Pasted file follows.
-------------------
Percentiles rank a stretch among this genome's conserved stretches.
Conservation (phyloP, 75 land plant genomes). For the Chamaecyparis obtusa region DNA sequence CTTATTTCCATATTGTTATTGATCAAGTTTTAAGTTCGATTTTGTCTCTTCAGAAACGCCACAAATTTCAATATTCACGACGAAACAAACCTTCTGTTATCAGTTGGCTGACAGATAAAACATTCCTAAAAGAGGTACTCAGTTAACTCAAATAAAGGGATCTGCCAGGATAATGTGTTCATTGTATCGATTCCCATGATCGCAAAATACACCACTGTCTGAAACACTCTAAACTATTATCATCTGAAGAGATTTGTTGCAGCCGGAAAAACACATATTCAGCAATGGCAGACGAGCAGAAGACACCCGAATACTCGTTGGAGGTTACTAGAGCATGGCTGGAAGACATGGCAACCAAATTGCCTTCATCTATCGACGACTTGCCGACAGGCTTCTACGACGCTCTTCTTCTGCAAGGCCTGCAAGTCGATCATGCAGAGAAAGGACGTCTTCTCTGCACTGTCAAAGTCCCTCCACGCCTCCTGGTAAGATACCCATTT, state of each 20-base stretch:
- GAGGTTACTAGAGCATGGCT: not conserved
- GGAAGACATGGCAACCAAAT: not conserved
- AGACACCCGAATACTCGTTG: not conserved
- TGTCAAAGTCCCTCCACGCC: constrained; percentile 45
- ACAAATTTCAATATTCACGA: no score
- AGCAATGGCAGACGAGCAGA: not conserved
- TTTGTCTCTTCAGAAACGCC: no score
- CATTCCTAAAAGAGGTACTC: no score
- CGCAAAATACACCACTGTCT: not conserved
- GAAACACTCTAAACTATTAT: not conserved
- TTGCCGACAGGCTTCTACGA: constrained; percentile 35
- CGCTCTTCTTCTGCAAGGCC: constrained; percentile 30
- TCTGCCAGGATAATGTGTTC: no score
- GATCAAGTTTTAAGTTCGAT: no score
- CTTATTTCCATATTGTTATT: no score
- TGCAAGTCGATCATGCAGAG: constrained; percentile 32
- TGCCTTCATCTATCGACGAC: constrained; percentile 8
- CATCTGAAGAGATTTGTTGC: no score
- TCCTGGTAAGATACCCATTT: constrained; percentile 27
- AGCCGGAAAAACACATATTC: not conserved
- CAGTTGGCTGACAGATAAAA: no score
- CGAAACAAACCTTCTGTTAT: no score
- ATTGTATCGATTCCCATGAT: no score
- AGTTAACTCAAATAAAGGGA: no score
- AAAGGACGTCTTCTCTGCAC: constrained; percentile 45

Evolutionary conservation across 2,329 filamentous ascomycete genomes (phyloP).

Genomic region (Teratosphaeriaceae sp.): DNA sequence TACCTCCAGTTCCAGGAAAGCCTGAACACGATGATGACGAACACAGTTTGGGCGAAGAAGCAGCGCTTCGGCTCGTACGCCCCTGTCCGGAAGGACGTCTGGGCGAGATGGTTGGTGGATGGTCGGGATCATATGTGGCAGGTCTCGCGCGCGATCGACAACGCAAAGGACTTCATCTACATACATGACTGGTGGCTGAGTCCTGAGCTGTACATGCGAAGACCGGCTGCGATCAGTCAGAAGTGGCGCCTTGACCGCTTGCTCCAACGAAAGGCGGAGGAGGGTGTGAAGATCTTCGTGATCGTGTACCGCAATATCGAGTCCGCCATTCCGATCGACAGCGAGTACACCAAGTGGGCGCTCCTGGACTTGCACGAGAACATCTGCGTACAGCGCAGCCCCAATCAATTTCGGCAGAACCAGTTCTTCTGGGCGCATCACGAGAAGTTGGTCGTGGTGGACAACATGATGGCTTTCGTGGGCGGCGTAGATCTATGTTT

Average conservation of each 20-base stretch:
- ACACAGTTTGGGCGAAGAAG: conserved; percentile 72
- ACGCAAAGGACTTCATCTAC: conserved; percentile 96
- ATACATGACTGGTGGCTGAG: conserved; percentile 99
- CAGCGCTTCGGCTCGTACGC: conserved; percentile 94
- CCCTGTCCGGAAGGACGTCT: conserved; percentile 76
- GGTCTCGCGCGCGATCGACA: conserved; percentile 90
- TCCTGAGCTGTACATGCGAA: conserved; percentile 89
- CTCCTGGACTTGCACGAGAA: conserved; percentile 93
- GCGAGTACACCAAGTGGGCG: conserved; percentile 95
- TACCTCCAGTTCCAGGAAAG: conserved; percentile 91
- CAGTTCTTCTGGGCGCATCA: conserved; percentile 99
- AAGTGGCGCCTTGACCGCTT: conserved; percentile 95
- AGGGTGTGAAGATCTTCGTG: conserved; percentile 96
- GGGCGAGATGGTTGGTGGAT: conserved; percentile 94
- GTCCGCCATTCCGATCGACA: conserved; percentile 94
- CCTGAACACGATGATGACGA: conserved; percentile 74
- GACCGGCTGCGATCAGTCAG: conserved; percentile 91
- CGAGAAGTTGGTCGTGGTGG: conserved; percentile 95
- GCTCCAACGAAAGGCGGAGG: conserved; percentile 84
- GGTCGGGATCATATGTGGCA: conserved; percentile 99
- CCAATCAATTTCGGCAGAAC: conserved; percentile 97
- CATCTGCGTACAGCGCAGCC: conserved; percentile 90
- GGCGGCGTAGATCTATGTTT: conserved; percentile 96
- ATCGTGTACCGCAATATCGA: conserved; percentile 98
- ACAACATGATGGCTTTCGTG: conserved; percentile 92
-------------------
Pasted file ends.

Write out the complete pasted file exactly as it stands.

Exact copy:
Percentiles rank a stretch among this genome's conserved stretches.
Conservation (phyloP, 75 land plant genomes). For the Chamaecyparis obtusa region DNA sequence CTTATTTCCATATTGTTATTGATCAAGTTTTAAGTTCGATTTTGTCTCTTCAGAAACGCCACAAATTTCAATATTCACGACGAAACAAACCTTCTGTTATCAGTTGGCTGACAGATAAAACATTCCTAAAAGAGGTACTCAGTTAACTCAAATAAAGGGATCTGCCAGGATAATGTGTTCATTGTATCGATTCCCATGATCGCAAAATACACCACTGTCTGAAACACTCTAAACTATTATCATCTGAAGAGATTTGTTGCAGCCGGAAAAACACATATTCAGCAATGGCAGACGAGCAGAAGACACCCGAATACTCGTTGGAGGTTACTAGAGCATGGCTGGAAGACATGGCAACCAAATTGCCTTCATCTATCGACGACTTGCCGACAGGCTTCTACGACGCTCTTCTTCTGCAAGGCCTGCAAGTCGATCATGCAGAGAAAGGACGTCTTCTCTGCACTGTCAAAGTCCCTCCACGCCTCCTGGTAAGATACCCATTT, state of each 20-base stretch:
- GAGGTTACTAGAGCATGGCT: not conserved
- GGAAGACATGGCAACCAAAT: not conserved
- AGACACCCGAATACTCGTTG: not conserved
- TGTCAAAGTCCCTCCACGCC: constrained; percentile 45
- ACAAATTTCAATATTCACGA: no score
- AGCAATGGCAGACGAGCAGA: not conserved
- TTTGTCTCTTCAGAAACGCC: no score
- CATTCCTAAAAGAGGTACTC: no score
- CGCAAAATACACCACTGTCT: not conserved
- GAAACACTCTAAACTATTAT: not conserved
- TTGCCGACAGGCTTCTACGA: constrained; percentile 35
- CGCTCTTCTTCTGCAAGGCC: constrained; percentile 30
- TCTGCCAGGATAATGTGTTC: no score
- GATCAAGTTTTAAGTTCGAT: no score
- CTTATTTCCATATTGTTATT: no score
- TGCAAGTCGATCATGCAGAG: constrained; percentile 32
- TGCCTTCATCTATCGACGAC: constrained; percentile 8
- CATCTGAAGAGATTTGTTGC: no score
- TCCTGGTAAGATACCCATTT: constrained; percentile 27
- AGCCGGAAAAACACATATTC: not conserved
- CAGTTGGCTGACAGATAAAA: no score
- CGAAACAAACCTTCTGTTAT: no score
- ATTGTATCGATTCCCATGAT: no score
- AGTTAACTCAAATAAAGGGA: no score
- AAAGGACGTCTTCTCTGCAC: constrained; percentile 45

Evolutionary conservation across 2,329 filamentous ascomycete genomes (phyloP).

Genomic region (Teratosphaeriaceae sp.): DNA sequence TACCTCCAGTTCCAGGAAAGCCTGAACACGATGATGACGAACACAGTTTGGGCGAAGAAGCAGCGCTTCGGCTCGTACGCCCCTGTCCGGAAGGACGTCTGGGCGAGATGGTTGGTGGATGGTCGGGATCATATGTGGCAGGTCTCGCGCGCGATCGACAACGCAAAGGACTTCATCTACATACATGACTGGTGGCTGAGTCCTGAGCTGTACATGCGAAGACCGGCTGCGATCAGTCAGAAGTGGCGCCTTGACCGCTTGCTCCAACGAAAGGCGGAGGAGGGTGTGAAGATCTTCGTGATCGTGTACCGCAATATCGAGTCCGCCATTCCGATCGACAGCGAGTACACCAAGTGGGCGCTCCTGGACTTGCACGAGAACATCTGCGTACAGCGCAGCCCCAATCAATTTCGGCAGAACCAGTTCTTCTGGGCGCATCACGAGAAGTTGGTCGTGGTGGACAACATGATGGCTTTCGTGGGCGGCGTAGATCTATGTTT

Average conservation of each 20-base stretch:
- ACACAGTTTGGGCGAAGAAG: conserved; percentile 72
- ACGCAAAGGACTTCATCTAC: conserved; percentile 96
- ATACATGACTGGTGGCTGAG: conserved; percentile 99
- CAGCGCTTCGGCTCGTACGC: conserved; percentile 94
- CCCTGTCCGGAAGGACGTCT: conserved; percentile 76
- GGTCTCGCGCGCGATCGACA: conserved; percentile 90
- TCCTGAGCTGTACATGCGAA: conserved; percentile 89
- CTCCTGGACTTGCACGAGAA: conserved; percentile 93
- GCGAGTACACCAAGTGGGCG: conserved; percentile 95
- TACCTCCAGTTCCAGGAAAG: conserved; percentile 91
- CAGTTCTTCTGGGCGCATCA: conserved; percentile 99
- AAGTGGCGCCTTGACCGCTT: conserved; percentile 95
- AGGGTGTGAAGATCTTCGTG: conserved; percentile 96
- GGGCGAGATGGTTGGTGGAT: conserved; percentile 94
- GTCCGCCATTCCGATCGACA: conserved; percentile 94
- CCTGAACACGATGATGACGA: conserved; percentile 74
- GACCGGCTGCGATCAGTCAG: conserved; percentile 91
- CGAGAAGTTGGTCGTGGTGG: conserved; percentile 95
- GCTCCAACGAAAGGCGGAGG: conserved; percentile 84
- GGTCGGGATCATATGTGGCA: conserved; percentile 99
- CCAATCAATTTCGGCAGAAC: conserved; percentile 97
- CATCTGCGTACAGCGCAGCC: conserved; percentile 90
- GGCGGCGTAGATCTATGTTT: conserved; percentile 96
- ATCGTGTACCGCAATATCGA: conserved; percentile 98
- ACAACATGATGGCTTTCGTG: conserved; percentile 92